Right And Wrong 1
What do the words ‘right’ and ‘wrong’ mean in our society today? Are those words entirely subjective and therefore subject to too much individual interpretation to be really useful? Is there a real and unchanging standard that we can fall back upon to make the moral judgements that declare something to be right and something else to be wrong?
Today’s society seems to exalt the individual above the community and the minority above the majority. It apparently declares the right and ability of the individual to choose for themselves in moral matters. Whatever the individual believes is acceptable and unquestionable – or is it? “Do what thou will shall be the whole of the law”? Are moral right and moral wrong really merely a matter of opinion? And if so – whose opinion?
We must begin by noting that right or wrong in this context is a quite separate question from the issue of legality or criminality. Therefore, the law itself cannot guide us in this. Indeed, if moral right and moral wrong are a matter of individual or group choice, then we could ask why we bother to have laws at all.
We must, however, recognise that the moral judgements that people make may ultimately be enshrined in law if those moral judgements attract enough support. It is also true that a strict moral law provides a framework in which moral judgements can be made because the law is the law and the law must be upheld.
For the humanist, ethics starts from what the individual wants, and the individual learns best from their own experience; for it is held that there is no good for the individual that is designated or provided, but rather that the individual must construct and test their own good. Yet this seemingly clear and simple approach is fraught with danger.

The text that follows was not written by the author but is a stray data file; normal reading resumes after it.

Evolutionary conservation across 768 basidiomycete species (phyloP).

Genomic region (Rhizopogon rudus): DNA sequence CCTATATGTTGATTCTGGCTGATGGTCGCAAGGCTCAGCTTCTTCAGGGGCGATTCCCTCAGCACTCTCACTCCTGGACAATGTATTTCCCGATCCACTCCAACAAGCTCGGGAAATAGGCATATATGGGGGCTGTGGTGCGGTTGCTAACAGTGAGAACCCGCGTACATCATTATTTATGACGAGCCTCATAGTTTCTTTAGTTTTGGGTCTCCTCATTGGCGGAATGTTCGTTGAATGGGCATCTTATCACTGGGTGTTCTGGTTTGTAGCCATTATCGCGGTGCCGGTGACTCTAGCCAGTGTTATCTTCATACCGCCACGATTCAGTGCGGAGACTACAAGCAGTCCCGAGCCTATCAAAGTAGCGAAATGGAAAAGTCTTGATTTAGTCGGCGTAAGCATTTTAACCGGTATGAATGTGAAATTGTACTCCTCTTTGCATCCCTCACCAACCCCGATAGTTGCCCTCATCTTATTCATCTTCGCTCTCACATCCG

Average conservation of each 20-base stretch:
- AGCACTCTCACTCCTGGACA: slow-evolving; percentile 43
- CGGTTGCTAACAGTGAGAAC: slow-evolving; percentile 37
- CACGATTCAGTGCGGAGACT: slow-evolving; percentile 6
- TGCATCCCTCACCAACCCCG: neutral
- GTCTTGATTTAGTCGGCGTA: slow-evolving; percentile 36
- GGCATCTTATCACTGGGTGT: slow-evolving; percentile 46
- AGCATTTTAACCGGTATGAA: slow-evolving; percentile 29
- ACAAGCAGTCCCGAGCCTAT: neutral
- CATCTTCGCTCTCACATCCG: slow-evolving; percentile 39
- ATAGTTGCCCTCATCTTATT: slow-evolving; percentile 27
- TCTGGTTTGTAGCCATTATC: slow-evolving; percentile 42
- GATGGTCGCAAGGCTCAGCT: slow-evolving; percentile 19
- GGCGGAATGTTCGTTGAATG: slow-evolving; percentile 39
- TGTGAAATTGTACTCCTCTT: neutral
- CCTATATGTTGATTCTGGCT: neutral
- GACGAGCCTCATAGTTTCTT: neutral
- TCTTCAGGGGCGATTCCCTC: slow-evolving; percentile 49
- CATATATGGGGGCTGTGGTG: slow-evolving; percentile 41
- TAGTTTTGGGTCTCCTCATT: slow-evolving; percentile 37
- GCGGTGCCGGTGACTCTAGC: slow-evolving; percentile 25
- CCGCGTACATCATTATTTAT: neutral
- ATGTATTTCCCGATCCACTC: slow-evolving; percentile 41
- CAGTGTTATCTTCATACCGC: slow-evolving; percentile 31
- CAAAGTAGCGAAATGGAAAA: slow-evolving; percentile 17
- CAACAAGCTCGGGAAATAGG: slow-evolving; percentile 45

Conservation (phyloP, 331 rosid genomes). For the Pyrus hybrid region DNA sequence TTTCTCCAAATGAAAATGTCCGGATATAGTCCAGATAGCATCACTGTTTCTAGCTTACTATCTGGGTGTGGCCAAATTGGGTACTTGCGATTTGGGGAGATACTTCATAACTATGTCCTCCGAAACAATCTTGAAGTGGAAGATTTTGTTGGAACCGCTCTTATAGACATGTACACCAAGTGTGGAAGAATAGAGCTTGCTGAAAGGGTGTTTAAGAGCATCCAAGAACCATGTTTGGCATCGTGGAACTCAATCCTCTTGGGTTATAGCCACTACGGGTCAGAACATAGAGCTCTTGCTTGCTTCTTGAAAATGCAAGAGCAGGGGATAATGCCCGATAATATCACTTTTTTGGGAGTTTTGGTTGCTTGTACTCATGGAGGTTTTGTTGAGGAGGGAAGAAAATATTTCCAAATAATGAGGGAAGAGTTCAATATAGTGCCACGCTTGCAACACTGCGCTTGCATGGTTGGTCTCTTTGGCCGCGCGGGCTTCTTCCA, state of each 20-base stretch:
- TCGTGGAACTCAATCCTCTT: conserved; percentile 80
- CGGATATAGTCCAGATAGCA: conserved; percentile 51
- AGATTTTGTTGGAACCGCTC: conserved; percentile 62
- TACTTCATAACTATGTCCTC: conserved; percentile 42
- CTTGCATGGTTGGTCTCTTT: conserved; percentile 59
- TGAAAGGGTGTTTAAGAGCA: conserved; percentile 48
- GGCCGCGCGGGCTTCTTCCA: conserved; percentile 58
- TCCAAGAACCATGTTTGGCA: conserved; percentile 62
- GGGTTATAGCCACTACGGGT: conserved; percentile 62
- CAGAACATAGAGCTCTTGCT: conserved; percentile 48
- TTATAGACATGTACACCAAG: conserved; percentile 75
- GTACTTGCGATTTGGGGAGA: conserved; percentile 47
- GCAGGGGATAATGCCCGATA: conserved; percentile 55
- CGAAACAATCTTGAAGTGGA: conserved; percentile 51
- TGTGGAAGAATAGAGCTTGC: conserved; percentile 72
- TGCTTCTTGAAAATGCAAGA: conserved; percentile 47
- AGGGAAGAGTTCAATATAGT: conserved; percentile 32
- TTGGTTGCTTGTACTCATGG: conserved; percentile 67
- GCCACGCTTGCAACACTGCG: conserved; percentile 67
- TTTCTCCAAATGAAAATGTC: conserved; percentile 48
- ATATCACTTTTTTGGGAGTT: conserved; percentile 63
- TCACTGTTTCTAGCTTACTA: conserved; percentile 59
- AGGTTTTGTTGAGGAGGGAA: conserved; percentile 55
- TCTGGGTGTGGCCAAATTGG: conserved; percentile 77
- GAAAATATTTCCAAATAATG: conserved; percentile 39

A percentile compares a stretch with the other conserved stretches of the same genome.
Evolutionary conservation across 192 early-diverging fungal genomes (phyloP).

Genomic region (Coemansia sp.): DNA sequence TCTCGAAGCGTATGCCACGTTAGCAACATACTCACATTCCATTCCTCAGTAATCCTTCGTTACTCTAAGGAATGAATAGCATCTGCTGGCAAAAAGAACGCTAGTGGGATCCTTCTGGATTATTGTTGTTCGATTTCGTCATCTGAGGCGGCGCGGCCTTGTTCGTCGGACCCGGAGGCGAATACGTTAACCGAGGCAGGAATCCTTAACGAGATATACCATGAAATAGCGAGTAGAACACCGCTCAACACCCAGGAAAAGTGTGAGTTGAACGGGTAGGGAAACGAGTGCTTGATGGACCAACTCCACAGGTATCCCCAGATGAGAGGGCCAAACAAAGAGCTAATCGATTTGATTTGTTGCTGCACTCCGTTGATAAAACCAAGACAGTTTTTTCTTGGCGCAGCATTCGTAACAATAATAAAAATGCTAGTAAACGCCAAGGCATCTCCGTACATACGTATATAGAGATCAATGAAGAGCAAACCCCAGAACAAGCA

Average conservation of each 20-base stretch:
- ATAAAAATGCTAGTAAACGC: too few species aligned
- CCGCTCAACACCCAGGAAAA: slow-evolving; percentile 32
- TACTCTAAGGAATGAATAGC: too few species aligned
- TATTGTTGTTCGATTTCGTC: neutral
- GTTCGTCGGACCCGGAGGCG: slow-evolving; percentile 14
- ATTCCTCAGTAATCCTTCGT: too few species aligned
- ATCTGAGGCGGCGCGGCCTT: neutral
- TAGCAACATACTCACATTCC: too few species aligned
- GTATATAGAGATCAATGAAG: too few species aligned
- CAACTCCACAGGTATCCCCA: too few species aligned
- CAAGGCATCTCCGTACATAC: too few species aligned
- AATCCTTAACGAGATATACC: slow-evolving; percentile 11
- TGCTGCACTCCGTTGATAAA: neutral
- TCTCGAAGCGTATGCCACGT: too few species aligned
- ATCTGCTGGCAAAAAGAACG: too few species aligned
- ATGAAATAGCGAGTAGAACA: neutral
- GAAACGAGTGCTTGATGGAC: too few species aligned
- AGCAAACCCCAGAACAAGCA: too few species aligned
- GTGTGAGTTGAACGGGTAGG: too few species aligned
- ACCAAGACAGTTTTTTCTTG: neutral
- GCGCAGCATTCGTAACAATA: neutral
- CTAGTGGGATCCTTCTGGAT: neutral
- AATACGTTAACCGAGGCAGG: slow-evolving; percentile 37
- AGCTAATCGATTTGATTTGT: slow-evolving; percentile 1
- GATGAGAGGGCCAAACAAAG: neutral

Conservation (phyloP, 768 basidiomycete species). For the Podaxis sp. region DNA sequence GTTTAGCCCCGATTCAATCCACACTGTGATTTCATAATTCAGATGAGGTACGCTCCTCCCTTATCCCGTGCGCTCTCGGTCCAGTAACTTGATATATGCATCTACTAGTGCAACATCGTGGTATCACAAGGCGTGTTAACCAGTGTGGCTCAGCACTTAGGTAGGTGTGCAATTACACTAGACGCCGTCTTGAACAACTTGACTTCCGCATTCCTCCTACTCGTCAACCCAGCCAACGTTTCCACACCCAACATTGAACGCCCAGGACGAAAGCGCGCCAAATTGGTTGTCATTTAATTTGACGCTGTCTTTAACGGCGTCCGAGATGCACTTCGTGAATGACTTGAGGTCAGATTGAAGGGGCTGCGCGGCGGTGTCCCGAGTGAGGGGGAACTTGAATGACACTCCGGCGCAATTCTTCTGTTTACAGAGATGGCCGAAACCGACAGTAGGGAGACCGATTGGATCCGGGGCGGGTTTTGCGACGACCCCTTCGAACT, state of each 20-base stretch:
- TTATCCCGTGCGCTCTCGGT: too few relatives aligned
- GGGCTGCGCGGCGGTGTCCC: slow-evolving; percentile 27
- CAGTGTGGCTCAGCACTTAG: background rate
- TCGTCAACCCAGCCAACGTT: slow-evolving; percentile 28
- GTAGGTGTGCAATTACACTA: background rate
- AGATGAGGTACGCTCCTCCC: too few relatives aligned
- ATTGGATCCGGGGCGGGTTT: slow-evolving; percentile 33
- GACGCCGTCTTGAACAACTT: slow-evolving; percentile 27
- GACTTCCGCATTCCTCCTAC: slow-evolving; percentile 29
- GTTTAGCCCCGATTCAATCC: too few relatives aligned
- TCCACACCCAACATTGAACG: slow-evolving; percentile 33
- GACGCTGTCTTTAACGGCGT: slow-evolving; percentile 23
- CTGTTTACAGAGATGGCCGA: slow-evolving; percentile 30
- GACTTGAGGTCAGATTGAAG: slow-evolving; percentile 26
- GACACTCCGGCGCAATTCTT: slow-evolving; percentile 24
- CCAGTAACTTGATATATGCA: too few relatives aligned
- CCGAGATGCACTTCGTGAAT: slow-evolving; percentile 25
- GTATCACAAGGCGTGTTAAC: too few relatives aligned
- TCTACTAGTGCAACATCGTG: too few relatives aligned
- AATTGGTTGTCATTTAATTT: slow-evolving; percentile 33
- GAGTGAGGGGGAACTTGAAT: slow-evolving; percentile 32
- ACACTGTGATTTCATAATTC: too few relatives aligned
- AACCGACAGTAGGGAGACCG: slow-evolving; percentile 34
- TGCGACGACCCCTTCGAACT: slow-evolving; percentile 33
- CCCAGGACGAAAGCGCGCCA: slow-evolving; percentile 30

To learn through experience what is right and wrong means that there is a set standard that can be known and understood. It is not about simply gaining a mere opinion of what is right and wrong. If it is true that we initially acquired the vast majority of our ethical principles from a standard that must be known and accepted, then there is such a standard that, initially at least, lies beyond human opinion. Rather, that is the way human beings are made. Can this be so?
Babies do not have opinions; they learn about the world around them and about themselves from relationships – good or bad – with other people in whose world the baby lives. If this is so then, is what they learn only about the opinions of the people around them? Or is there more to it than that? If right and wrong are merely matters of opinion, then being human is drained of its significance because we were born to learn – not born merely to have opinions.